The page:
A long-term trade war could become ‘a tax on the consumer,’ says former Tiffany & Co. president

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A long-term trade war would hurt consumers with high prices, former Tiffany & Co. President James Quinn told CNBC.

“If it’s a long-term trade war, it becomes a tax on the consumer,” Quinn, who served as president of the luxury jeweler from 2003 until his retirement in 2012, said Monday on “Closing Bell.” He joined the company in 1986.

“Those costs will be passed along to the consumer, and it will certainly hurt purchases at the retail level because things will become more expensive,” Quinn said.

The Trump administration first proposed tariffs in March to fix what President Donald Trump deemed unfair trading practices. Most recently, the U.S. imposed levies on $34 billion worth of Chinese goods. Beijing responded with tariffs of its own and accused the U.S. of causing the “largest trade war in economic history.”

So far, the Trump administration has placed no new duties on retail items such as apparel and electronics — something market watchers have awaited in fear.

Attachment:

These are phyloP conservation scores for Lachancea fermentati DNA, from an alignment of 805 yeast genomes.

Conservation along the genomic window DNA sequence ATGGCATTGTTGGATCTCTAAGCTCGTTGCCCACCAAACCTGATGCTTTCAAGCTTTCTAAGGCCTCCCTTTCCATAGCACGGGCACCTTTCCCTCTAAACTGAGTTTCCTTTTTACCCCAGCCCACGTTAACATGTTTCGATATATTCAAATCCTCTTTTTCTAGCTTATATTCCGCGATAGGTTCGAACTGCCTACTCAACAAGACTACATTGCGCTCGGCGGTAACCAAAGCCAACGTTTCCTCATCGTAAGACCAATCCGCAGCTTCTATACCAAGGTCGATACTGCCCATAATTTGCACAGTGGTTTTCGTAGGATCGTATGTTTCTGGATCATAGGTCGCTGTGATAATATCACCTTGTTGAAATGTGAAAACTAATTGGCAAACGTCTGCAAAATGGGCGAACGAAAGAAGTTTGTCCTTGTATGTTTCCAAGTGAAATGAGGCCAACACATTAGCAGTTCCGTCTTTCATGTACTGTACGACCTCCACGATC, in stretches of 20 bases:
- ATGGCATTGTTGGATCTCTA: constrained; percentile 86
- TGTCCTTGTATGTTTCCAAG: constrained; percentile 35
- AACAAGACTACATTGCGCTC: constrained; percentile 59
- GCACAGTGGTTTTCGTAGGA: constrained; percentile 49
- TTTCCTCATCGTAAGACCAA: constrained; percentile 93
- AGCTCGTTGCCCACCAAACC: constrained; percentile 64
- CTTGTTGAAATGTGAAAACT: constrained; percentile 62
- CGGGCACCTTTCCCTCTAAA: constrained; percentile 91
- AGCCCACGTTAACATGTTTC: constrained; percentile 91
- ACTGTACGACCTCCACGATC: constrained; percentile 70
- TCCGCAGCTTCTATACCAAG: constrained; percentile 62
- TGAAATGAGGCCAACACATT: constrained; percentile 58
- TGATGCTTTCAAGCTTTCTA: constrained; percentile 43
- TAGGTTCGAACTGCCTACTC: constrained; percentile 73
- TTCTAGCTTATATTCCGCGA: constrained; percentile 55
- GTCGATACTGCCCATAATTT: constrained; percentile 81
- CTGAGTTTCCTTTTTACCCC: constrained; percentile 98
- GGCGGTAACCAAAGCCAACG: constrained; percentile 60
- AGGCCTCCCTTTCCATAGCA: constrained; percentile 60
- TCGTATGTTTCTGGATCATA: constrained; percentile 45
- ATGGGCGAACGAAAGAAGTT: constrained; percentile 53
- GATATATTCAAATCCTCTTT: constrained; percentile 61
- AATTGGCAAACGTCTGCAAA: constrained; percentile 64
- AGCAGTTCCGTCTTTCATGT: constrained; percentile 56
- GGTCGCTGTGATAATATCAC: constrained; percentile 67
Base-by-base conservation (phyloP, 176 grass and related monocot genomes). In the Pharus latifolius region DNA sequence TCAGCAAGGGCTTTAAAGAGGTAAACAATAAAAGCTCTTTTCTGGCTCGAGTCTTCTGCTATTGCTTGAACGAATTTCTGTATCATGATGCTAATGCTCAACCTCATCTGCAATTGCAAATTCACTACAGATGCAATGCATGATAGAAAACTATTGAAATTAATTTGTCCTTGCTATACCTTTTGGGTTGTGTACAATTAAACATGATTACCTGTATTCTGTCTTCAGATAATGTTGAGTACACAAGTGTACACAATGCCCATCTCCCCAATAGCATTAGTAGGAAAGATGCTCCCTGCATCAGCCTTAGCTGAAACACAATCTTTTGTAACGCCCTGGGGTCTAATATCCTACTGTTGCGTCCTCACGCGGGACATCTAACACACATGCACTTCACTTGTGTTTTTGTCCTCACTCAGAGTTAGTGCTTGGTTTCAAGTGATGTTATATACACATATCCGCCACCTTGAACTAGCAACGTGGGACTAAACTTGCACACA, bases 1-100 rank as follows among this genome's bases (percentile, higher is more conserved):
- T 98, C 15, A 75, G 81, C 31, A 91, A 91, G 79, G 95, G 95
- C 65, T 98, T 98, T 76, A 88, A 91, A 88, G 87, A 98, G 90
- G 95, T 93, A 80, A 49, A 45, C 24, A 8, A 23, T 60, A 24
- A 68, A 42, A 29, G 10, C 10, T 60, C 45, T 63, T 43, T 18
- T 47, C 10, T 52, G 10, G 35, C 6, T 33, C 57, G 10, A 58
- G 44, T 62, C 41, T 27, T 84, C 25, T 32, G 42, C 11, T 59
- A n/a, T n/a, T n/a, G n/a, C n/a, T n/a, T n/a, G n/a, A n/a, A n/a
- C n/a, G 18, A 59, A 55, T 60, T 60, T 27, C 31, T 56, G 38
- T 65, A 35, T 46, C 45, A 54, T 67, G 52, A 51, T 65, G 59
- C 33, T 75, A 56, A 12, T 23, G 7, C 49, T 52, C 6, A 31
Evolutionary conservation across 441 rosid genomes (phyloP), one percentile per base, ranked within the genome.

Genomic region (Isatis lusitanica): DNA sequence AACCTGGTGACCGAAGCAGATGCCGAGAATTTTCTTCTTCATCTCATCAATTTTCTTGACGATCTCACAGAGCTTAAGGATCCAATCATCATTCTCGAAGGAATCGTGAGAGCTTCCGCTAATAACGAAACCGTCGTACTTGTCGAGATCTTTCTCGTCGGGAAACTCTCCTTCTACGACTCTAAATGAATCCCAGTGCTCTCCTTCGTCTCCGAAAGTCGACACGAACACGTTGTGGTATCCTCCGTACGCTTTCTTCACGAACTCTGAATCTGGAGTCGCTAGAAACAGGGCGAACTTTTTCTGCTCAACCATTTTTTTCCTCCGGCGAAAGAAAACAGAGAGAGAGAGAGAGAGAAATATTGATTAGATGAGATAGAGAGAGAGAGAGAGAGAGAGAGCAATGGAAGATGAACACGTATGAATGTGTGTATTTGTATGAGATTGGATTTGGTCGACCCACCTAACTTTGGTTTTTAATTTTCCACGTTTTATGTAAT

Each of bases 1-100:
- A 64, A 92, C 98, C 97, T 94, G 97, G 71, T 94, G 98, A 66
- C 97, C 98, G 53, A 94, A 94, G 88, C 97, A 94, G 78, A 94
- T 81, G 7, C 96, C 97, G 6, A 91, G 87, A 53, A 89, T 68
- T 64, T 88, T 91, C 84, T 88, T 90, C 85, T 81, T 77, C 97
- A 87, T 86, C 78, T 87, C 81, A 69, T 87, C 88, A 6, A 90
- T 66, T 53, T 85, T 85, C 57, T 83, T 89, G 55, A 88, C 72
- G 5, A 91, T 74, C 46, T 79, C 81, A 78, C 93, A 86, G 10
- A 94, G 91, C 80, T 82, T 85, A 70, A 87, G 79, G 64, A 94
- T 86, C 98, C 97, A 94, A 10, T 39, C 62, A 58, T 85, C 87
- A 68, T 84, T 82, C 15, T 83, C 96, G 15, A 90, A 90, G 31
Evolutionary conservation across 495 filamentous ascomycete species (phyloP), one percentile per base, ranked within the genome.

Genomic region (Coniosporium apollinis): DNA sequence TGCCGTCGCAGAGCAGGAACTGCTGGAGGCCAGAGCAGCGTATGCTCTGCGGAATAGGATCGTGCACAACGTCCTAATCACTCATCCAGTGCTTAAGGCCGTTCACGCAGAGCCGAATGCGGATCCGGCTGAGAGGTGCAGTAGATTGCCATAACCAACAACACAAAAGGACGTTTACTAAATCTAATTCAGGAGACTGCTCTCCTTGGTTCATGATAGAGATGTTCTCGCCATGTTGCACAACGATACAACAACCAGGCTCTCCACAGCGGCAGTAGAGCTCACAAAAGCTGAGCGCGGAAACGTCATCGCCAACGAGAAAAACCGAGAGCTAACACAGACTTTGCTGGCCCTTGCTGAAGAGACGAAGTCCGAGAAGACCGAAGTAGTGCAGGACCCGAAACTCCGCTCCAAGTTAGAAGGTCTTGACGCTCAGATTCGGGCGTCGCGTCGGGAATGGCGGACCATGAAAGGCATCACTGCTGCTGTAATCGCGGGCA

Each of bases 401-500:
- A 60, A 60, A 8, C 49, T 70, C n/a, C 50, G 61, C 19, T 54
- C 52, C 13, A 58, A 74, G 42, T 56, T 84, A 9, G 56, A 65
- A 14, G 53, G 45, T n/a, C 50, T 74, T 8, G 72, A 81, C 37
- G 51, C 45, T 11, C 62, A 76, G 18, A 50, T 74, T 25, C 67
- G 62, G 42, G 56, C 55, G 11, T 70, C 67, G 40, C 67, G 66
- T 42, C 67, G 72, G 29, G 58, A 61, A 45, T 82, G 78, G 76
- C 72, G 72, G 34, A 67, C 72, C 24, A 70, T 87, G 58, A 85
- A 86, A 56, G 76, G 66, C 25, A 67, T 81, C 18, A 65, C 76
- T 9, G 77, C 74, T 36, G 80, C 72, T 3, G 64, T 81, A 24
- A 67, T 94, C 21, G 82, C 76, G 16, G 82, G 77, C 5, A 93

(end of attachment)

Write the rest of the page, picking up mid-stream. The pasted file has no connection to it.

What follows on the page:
“China [is] still a huge manufacturer for apparel and shoes,” Quinn pointed out. “Inevitably, if that’s going to be a long-term addition to costs, it’s going to show up in consumer prices.”

Still, the market rallied Monday with all three indices closing positive and fears of trade wars waning.

While the outcome of the tariffs is still unclear, Quinn said U.S. consumers have benefited from the long-standing trade agreements with China and the multitude of products imported at reduced prices.

“We haven’t played real hardball yet with the trade violations in China,” he said. “If this is an opening gambit to address those things, then it could be a very positive outcome. But it’s not clear — at least not to me — that there is an overall strategy to addressing the real trade conflict.”

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